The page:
Books

Desert Island Books (Revisited)

Desert Island Books Revisted

A couple of years ago I wrote a post called ‘Desert Island Books‘ where I took the concept of Desert Island Discs (BBC Radio 4) and chose books instead of music. It wasn’t a new concept by any means but I enjoyed the format and I’m revisiting that concept today because many of the books I’d choose to take to a desert island have changed. I’ll include my original list at the bottom of this post so we can compare 2018 to 2021.


Invisible CitiesInvisible Cities by Italo Calvino

Calvino’s Invisible Cities is one of the most fascinating books I’ve read in years and I adore the way it’s written. Reading it was an immersive experience but it was whimsical and very charming. It’s a beautifully written book that requires slow and careful reading and that would make it the perfect book to take to a desert island. I could have also chosen If On a Winter’s Night a Traveller by Italo Calvino for this list but Invisible Cities has lingered with me since I read it a couple of months ago.

Goodreads | The StoryGraph | Bookshop.org UK*

Good Omens coverGood Omens by Terry Pratchett and Neil Gaiman

This is the only book that has survived from my original list and that’s because it is one of my all-time favourite books. I had to include it in this list because it’s funny, surprisingly complex, and very entertaining. It’s just a great story and it would definitely keep my spirits up if I was stuck on a desert island.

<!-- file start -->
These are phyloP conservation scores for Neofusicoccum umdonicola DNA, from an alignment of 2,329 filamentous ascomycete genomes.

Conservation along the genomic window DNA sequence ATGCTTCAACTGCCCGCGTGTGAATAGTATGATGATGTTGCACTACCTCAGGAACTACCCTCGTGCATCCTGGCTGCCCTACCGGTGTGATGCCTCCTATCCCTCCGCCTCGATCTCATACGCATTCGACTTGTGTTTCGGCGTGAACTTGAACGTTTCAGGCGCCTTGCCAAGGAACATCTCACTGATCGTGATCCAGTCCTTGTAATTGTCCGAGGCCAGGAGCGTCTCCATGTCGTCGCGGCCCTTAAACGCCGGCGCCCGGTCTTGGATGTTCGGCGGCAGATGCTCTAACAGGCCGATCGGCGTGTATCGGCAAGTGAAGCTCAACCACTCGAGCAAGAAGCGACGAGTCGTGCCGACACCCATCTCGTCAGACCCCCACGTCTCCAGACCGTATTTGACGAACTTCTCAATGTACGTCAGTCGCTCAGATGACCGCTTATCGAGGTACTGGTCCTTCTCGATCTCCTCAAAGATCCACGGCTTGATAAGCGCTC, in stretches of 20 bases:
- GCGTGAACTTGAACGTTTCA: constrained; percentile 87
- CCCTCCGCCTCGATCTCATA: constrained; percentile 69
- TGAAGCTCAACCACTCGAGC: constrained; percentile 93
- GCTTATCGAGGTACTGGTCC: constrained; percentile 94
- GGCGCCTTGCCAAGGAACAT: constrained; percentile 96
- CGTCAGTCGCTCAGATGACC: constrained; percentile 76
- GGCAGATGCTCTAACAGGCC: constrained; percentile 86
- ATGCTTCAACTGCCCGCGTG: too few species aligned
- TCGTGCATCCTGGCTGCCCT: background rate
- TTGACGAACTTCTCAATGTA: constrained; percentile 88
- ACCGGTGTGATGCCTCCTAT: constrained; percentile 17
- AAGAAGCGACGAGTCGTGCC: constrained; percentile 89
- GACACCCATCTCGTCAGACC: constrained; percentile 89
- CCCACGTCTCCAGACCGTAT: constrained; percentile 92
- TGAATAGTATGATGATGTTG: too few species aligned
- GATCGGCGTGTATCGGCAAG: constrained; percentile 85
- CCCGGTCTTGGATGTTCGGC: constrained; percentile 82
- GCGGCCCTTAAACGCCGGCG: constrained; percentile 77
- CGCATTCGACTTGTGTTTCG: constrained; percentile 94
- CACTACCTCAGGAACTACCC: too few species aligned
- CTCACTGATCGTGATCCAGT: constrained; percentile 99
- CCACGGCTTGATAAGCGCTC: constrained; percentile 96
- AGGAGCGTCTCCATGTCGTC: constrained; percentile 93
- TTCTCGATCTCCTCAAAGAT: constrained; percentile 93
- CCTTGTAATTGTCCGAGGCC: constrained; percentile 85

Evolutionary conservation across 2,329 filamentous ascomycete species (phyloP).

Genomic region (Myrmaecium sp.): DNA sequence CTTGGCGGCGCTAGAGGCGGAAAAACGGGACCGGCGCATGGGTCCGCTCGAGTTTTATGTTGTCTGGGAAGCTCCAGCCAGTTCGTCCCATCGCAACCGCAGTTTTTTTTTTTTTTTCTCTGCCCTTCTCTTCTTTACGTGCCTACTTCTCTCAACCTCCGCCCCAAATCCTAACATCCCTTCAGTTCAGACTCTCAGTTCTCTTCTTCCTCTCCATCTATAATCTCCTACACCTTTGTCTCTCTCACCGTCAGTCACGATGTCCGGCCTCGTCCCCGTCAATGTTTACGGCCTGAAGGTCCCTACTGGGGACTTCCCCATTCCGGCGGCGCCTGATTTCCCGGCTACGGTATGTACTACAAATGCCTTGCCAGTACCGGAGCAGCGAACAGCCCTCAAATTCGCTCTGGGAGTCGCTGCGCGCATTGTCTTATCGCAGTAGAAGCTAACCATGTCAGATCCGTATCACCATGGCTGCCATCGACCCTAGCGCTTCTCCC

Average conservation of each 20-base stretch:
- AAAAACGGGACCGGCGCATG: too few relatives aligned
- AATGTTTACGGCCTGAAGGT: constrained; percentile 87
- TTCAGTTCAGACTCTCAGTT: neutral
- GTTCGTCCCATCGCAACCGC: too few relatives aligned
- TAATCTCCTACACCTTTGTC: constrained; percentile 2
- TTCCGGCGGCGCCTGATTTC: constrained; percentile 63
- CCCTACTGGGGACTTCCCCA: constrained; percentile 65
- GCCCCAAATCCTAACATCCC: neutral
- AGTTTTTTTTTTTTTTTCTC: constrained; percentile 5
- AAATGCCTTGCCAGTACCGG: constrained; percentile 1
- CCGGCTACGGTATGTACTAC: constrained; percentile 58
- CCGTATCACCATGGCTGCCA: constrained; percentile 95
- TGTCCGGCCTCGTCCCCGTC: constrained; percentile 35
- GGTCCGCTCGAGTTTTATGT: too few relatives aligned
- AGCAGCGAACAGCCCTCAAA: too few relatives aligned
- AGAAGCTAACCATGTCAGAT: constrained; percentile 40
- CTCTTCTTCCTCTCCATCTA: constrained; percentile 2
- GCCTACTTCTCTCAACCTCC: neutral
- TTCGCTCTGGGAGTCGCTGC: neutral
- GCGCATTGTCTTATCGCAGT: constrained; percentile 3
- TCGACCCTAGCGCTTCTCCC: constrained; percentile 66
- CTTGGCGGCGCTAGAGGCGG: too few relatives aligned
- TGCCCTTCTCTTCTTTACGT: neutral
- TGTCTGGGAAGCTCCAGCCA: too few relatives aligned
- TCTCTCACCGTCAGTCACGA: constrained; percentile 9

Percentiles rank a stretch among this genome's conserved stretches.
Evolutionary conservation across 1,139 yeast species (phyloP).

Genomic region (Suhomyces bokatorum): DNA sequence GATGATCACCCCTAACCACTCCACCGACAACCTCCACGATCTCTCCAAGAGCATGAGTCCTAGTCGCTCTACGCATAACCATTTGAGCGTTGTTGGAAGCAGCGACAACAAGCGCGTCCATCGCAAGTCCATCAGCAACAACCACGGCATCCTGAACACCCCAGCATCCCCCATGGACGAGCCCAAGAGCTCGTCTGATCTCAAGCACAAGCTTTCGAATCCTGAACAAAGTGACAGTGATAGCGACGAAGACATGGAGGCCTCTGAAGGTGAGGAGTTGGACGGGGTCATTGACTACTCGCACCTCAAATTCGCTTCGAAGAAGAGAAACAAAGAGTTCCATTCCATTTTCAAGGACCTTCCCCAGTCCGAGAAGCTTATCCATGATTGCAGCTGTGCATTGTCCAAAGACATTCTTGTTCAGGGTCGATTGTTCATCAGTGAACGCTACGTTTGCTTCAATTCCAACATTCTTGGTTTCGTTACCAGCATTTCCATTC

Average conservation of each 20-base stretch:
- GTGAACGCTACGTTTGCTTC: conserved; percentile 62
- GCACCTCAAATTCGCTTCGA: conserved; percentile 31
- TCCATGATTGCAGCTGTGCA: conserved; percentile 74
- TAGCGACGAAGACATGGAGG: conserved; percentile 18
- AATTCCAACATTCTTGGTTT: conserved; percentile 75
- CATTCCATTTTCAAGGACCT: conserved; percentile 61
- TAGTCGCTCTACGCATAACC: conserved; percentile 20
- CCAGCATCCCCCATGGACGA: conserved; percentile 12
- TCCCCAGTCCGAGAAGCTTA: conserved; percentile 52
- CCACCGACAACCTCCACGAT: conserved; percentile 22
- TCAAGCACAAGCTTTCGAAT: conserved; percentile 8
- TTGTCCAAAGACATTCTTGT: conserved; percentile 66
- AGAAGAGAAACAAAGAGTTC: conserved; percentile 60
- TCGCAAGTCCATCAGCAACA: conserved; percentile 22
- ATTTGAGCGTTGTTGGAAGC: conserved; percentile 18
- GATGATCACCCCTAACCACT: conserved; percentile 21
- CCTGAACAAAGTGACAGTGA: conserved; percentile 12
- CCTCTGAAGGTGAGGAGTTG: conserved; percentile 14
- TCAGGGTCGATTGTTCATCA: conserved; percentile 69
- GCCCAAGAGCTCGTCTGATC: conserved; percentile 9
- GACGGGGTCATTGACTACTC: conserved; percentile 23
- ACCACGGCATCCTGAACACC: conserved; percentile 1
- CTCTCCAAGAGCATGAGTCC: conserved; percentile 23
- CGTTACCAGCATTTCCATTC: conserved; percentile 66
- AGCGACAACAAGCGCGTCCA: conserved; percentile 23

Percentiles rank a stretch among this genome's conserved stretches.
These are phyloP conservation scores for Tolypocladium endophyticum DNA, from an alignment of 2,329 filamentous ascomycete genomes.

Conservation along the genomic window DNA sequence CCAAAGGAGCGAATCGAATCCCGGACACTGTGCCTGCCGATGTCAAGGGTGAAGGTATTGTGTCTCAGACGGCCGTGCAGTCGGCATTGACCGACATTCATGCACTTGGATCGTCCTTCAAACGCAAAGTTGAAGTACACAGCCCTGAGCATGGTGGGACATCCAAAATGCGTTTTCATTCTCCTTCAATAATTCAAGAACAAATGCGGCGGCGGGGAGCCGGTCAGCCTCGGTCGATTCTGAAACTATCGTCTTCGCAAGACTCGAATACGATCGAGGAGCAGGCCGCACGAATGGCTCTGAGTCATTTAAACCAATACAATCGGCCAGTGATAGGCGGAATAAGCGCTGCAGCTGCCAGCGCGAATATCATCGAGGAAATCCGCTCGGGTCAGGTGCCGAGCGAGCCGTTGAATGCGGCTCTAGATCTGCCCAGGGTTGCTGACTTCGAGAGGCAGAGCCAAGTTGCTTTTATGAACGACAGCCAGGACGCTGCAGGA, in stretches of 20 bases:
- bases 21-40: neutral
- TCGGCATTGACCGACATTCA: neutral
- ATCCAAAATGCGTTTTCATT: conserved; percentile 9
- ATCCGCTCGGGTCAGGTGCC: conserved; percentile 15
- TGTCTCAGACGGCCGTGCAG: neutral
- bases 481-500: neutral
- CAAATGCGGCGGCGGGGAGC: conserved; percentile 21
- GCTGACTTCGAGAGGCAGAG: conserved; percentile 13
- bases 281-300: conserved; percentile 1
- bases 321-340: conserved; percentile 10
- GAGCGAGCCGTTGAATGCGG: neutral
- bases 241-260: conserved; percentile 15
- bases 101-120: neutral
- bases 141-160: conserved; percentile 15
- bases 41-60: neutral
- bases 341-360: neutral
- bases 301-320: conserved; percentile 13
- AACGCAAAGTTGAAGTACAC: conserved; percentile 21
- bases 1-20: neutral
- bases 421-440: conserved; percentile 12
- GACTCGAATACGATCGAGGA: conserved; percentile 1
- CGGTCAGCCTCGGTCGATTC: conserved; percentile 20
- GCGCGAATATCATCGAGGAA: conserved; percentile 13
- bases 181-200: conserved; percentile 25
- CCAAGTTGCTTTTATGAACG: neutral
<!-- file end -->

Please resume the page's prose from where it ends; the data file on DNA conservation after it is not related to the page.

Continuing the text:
Goodreads | The StoryGraph | Bookshop.org UK*

Equal RitesEqual Rites by Terry Pratchett

Another Terry Pratchett book because he’s one of my favourite writers. I had to choose one of the Discworld novels because they mean so much to me. I recently read Equal Rites and loved it! It was a short, fun read and I found it thoroughly entertaining. It did touch upon serious topics but, as with all of Pratchett’s books, they were explored with great wit and humour. A wonderful book to have with you on a desert island. 

My review | Goodreads | The StoryGraph | Bookshop.org UK*

Far from the Madding CrowdFar From the Madding Crowd by Thomas Hardy

I fell in love with this book when I read it at the beginning of this year and I’d be happy to re-read it multiple times on a desert island. Hardy’s novel is both heart-breaking and heart-warming as he creates a touching story about love, loss, and seduction. I’d be entertained for hours by the story that Hardy weaves, even if certain parts of it would break my heart every single time I read it. 

My review | Goodreads | The StoryGraph | Bookshop.org UK*

The Tale of GenjiThe Tale of Genji by Murasaki Shikibu

I did find The Tale of Genji fascinating when I first read it but I’m not going to lie, I chose to include this because it’s incredibly long. I’d be able to re-read it multiple times and always find a new way to read it. I’d never get bored of it so it’d be a great book to have on a desert island. (I’m actually planning on re-reading this book after I finish my PhD so I’ll be able to test this theory.)